Notes from the Island
September 1990

August has been a wet month. John Matthews has recorded over eight inches of rain in his gauge. However, the river level is still low because the precipitation has been local and not widespread throughout the watershed. The mold, mildew and rot have flourished with the dampness, so you might want to check your lockers.

Even if our anglers have been unlucky, the Potomac must have some fish because the water birds are still around. Osprey soar overhead, great blue heron stand out on rocks, and green heron perch on logs by the shore. A night heron frequents the northern swamp and Ruppert's. Mimi Cantwell even spotted a great egret on Sycamore itself.

The summer wildflowers are blooming. Probably the best way to view them is by canoe. Almost every island has stands of cardinal flowers, Joe Pye weed, swamp mallows, touch-me-not, ageratum, iron weed, and various wild sunflowers. Sycamore also has bouncing bet, bleeding hearts, coneflowers and virgin's bower.

I discovered a ground cherry on an island in the northern swamp. This nightshade plant has an attractive yellow bell-shaped flower with a purple center. The fruit is encased in what looks like a tiny green paper lantern. My guidebook blithely states that the unripe fruit is poisonous, but the ripe yellow, tomato-like berry can be made into pies and jams. I think I'll pass.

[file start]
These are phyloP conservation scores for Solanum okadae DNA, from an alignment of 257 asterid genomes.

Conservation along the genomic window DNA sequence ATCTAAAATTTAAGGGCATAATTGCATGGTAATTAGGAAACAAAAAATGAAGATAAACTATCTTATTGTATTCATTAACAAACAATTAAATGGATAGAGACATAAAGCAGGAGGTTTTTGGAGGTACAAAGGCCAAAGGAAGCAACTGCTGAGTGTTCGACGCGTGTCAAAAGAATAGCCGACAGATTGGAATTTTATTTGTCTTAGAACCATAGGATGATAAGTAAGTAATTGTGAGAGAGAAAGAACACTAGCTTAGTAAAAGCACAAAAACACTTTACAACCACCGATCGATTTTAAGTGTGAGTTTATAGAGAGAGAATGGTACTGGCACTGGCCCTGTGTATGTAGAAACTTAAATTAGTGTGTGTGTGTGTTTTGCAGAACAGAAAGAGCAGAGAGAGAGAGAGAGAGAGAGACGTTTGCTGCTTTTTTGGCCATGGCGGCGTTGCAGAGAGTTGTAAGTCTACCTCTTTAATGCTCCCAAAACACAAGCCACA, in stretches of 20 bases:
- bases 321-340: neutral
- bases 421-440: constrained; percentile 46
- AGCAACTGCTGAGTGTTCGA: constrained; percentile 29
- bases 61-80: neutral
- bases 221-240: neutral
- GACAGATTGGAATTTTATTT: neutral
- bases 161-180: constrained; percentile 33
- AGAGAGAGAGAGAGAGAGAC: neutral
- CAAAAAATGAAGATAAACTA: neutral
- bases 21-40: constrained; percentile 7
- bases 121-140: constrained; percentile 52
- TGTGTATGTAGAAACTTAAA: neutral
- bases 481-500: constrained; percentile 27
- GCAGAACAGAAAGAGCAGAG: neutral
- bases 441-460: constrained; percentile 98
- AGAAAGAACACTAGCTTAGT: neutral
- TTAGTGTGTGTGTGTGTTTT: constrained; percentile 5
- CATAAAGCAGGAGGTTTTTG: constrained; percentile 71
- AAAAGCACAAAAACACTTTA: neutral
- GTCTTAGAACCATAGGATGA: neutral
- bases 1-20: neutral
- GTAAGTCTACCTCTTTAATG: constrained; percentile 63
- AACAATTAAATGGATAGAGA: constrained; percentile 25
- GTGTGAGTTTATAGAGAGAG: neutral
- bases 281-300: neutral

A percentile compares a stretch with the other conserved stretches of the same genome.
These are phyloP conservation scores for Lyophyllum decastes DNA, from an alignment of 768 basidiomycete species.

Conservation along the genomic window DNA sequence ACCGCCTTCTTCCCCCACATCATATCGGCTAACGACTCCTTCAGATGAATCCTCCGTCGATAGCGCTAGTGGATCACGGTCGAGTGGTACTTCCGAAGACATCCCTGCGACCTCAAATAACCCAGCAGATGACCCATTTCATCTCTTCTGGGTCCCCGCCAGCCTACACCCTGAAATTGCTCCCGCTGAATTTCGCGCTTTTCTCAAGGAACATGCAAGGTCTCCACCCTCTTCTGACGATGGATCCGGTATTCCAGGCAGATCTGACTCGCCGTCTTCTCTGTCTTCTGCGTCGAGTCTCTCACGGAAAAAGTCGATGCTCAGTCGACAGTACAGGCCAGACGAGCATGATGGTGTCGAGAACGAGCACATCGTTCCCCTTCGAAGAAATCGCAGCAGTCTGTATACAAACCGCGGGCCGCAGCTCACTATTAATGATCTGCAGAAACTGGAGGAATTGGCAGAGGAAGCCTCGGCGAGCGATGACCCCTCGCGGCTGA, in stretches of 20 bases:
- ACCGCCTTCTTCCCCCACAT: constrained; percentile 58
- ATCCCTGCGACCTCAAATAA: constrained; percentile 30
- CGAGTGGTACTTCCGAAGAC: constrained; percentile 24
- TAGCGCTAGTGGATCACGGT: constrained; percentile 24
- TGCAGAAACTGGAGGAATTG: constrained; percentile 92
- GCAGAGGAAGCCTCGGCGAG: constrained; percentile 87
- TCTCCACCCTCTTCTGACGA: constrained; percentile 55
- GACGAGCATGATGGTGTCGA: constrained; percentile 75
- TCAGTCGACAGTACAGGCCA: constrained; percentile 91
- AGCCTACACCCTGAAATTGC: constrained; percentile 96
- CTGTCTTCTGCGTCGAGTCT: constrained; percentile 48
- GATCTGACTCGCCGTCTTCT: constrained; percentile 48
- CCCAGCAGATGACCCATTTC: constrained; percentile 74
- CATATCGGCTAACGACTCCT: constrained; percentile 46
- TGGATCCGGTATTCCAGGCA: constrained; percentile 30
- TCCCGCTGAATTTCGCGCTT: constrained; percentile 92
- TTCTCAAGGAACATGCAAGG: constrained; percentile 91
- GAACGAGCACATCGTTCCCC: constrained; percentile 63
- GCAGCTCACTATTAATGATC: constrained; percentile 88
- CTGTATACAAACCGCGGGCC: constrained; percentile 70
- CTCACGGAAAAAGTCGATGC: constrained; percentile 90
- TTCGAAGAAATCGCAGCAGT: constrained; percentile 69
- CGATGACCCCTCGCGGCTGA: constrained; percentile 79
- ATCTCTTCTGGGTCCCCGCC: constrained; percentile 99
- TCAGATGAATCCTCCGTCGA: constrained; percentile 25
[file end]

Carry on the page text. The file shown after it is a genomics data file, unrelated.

The harvest season is coming. Black walnuts are already falling and bouncing off the tin roof of the canoe shed, sounding like gunshots. Although difficult and messy to extract, the meat can be used in ice cream and cakes. The outer cover of the black walnut, once used as a popular natural dye, will stain your hands and clothes if you're not careful.

The Island also has hickory nuts and paw paws at the northern end. If you canoe into the northern swamp you can pick wild persimmons. Last year our mouths puckered because we tried eating them too early.

Painting continues on the screen porch. At the last work session Charlie Trammell, Lyle Blanchard and I primed the steel beams and painted some of the ceiling and walls. We hope to finish at the next third Saturday. Please join us.

The carpenters have almost completed the new addition. The windows are in, the siding is on, and the inside walls are up. I'm sure there are a thousand little tasks to do before the end, but at least our quarters are now closed to the insects and the dampness.

The carpenters report that they talked with a fisherman on the Maryland shore who had snagged a huge snapping turtle with a head the size of a fist. Now I'll think twice before dangling my toes in the river off the swim float.

However, if you are undaunted by the spectre of wild snappers, and you do want to swim, you should come down soon before the water gets too cold.

-- Peter Jones, Sycamore Island Caretaker